I'm shocked that the Republicans have more confidence to put this in the bankruptcy court and to let them run the system rather than the president of the United States and the people that he's appointed in the administration to oversee this.

HANNITY: Let me say this to you, Gary. I'm going to tell you right now, if we don't get Congress and you guys in Washington out of the way. It's Congress that forced banks to make risky loans.

ACKERMAN: Oh, Sean.

HANNITY: You guys in Congress — not you particularly — wait a minute — wait, the Redevelopment Act of '74, double downed in '95, caused the subprime crisis. You forced banks to lower their standards so that they'd give risky loans.

We have bad energy policy. We have bad trade policy. We have CAFE standards that you imposed on these auto companies, safety standards. It's almost like when you guys in Washington...

(CROSSTALK)

ACKERMAN: Let me take them one at a time.

HANNITY: They're suffering because of your policies.

ACKERMAN: No, these aren't — these aren't our policies. These are policies of the American people.

HANNITY: No, no, no, you passed the law.

ACKERMAN: Sean, let me answer. Let me answer one question at a time. We didn't force banks to lower their standards.

HANNITY: Yes, you did.

ACKERMAN: No, what we said — no.

HANNITY: Yes, you did. By law.

ACKERMAN: You can keep saying it. Let me give an answer. What we did is told banks that they have to be equitable in approaching — well, we told banks to...

HANNITY: To lower their standards?

ACKERMAN: No, we did not. We told them that they had to look at loans that were applied for in minority neighborhoods all over the country and to treat people...

HANNITY: No, that's not true.

ACKERMAN: ... treat people fairly. It is true.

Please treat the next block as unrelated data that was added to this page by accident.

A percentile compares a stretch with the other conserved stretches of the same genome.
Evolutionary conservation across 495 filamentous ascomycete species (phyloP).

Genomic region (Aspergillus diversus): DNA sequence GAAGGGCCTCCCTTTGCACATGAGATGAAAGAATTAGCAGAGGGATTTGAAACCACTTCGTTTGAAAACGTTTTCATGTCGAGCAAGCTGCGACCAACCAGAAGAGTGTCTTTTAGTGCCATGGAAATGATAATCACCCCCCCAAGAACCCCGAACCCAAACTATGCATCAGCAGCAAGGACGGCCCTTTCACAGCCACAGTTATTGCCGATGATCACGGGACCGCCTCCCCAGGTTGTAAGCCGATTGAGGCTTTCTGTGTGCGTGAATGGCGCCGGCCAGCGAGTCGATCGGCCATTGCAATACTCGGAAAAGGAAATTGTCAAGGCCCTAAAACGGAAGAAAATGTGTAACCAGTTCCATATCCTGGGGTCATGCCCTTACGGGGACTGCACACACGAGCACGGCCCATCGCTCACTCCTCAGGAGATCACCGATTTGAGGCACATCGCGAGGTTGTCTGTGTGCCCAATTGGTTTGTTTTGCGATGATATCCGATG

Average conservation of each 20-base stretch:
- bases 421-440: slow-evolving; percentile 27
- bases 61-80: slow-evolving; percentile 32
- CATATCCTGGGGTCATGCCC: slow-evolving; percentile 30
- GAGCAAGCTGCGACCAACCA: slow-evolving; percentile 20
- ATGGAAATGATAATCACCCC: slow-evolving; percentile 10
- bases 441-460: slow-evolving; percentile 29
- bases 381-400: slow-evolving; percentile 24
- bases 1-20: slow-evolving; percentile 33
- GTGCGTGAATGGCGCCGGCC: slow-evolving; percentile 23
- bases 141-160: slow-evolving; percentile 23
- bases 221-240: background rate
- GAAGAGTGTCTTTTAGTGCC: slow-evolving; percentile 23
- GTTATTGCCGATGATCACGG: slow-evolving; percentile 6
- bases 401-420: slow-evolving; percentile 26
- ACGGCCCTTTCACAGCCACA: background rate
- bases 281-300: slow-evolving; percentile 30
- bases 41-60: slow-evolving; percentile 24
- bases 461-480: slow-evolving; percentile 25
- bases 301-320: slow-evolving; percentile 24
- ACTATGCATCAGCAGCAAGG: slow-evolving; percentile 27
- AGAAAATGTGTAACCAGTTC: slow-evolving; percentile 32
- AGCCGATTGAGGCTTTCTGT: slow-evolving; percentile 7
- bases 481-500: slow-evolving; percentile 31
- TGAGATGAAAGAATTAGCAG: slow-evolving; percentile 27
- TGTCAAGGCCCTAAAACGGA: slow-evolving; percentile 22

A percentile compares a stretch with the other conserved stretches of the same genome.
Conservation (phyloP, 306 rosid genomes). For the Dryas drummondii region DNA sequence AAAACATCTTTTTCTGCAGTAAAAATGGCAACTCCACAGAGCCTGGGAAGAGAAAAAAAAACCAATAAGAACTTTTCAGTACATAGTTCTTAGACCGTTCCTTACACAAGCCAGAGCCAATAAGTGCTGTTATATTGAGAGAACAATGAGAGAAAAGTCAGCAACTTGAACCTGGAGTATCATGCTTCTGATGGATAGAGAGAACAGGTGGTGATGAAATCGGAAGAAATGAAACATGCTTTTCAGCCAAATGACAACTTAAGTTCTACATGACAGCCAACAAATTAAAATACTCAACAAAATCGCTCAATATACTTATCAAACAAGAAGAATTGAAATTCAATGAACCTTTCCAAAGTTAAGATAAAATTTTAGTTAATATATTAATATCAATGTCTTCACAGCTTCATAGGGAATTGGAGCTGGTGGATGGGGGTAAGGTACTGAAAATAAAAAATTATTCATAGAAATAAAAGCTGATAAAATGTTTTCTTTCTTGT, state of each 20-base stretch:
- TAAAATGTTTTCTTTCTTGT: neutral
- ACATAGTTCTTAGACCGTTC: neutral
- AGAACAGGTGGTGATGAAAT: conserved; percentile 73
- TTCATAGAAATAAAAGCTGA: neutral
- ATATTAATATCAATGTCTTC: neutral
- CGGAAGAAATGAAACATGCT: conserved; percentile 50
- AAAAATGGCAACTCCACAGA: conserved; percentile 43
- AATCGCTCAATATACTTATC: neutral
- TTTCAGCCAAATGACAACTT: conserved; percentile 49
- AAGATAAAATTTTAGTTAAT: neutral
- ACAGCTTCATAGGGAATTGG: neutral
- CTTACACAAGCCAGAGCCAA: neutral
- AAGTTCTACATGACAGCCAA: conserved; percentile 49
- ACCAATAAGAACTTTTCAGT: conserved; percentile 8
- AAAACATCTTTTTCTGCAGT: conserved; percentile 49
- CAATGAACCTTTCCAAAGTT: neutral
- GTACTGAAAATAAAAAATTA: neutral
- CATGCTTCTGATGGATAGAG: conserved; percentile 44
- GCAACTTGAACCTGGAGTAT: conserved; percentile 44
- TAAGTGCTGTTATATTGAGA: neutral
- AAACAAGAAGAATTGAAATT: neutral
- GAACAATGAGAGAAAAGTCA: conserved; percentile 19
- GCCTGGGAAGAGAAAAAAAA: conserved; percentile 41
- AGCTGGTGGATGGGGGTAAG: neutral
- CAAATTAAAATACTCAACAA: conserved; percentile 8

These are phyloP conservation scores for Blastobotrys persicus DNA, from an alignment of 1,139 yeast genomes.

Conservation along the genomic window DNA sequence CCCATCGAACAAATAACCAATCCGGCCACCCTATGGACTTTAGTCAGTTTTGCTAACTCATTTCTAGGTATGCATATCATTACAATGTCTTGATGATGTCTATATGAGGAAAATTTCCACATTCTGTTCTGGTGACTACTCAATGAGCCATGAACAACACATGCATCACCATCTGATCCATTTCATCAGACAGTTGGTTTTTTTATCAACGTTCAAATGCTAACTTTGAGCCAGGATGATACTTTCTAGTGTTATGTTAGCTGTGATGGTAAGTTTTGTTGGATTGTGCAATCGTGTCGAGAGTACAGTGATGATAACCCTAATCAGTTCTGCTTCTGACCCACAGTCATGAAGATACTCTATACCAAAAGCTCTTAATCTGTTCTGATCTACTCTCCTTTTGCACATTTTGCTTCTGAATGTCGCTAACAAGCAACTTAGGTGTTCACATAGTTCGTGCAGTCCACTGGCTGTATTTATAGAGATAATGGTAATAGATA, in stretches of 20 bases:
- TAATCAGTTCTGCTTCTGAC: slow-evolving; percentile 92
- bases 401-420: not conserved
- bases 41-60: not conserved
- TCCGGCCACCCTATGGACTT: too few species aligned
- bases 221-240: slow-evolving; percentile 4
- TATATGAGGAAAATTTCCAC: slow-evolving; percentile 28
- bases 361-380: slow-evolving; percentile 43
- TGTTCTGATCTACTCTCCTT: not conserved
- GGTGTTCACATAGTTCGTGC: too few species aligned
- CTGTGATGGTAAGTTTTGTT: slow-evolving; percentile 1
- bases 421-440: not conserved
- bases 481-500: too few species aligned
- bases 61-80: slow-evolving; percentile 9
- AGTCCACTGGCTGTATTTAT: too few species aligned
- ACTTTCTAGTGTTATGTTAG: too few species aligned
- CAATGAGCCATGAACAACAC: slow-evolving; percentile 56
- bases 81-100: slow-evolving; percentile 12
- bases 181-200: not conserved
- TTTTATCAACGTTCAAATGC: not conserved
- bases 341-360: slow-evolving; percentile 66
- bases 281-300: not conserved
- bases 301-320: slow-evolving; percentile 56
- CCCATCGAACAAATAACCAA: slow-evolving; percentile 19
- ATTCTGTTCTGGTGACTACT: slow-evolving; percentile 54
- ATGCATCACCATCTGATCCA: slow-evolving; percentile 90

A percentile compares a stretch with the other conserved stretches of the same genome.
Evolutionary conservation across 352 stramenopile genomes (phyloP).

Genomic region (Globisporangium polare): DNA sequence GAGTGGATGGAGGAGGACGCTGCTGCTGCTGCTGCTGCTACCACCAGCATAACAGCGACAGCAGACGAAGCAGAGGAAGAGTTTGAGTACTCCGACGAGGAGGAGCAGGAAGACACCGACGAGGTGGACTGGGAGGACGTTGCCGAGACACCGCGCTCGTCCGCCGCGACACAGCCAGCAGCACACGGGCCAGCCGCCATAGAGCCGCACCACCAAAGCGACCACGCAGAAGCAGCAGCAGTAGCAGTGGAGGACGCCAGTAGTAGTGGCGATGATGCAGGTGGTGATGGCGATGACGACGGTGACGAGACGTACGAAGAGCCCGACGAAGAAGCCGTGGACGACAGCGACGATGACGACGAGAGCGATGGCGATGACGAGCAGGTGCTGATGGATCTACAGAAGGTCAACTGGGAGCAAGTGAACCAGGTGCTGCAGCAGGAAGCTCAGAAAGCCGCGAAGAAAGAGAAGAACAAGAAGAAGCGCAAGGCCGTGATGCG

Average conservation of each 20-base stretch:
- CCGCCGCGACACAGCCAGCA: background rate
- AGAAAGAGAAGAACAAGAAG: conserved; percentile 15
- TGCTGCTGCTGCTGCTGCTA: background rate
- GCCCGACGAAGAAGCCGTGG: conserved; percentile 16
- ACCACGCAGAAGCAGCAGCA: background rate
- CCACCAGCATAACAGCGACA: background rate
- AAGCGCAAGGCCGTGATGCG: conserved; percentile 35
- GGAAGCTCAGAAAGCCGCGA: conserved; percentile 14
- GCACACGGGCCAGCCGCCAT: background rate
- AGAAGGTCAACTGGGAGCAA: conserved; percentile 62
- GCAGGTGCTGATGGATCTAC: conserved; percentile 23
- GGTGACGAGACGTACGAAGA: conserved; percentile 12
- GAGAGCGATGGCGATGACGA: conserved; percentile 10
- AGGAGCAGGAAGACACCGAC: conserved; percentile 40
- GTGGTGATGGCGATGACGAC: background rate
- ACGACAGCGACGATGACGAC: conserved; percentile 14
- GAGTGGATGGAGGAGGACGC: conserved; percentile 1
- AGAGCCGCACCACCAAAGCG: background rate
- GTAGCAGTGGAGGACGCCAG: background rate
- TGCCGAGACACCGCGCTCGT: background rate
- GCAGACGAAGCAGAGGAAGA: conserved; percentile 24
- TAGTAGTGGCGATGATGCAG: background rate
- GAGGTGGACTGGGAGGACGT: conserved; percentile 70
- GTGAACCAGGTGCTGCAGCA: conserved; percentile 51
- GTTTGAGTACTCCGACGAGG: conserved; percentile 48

PENCE: Sean — Sean, I've got to tell you.

(CROSSTALK)

HANNITY: All right. Mike Pence, go ahead.

PENCE: Sean, you put your finger on the fundamental issue. You know, the creation in the Democrat plan that passed the House tonight of a "Car Czar," I've got to tell you, you know, one more Washington bureaucrat who's probably never ever tightened a lug nut, deciding how — how Detroit automotive car companies can make cars and make money at the same time.

We ought to allow federal judges who have — who are involved in business reorganizations all the time to have the jurisdiction over these three companies and allow them to come together, redo their business plan. I know...

(CROSSTALK)

ACKERMAN: Let me...

HANNITY: Seven hundred billion for insurance companies, banks, and financial institutions. I don't want these guys losing their jobs. And this is really important. But you're right. If we don't get back to free-market capitalism and get the government off their back, they're never going to be able to survive.

I mean, the government has caused a lot of the problems.

ACKERMAN: Sean — Sean, these are three million hard-working guys and gals.

HANNITY: I want them to work.

ACKERMAN: Most of whom watch FOX. They're your viewers.

HANNITY: I want them...

ACKERMAN: These are the people who are on the assembly line...

HANNITY: I'm defending them.

ACKERMAN: ... in the last industry in America.

HANNITY: I'm saying get off their backs.

ACKERMAN: These people are entitled to have jobs. We are not on their backs.

HANNITY: We've got to break.

(CROSSTALK)

HANNITY: We've got to go. Appreciate it.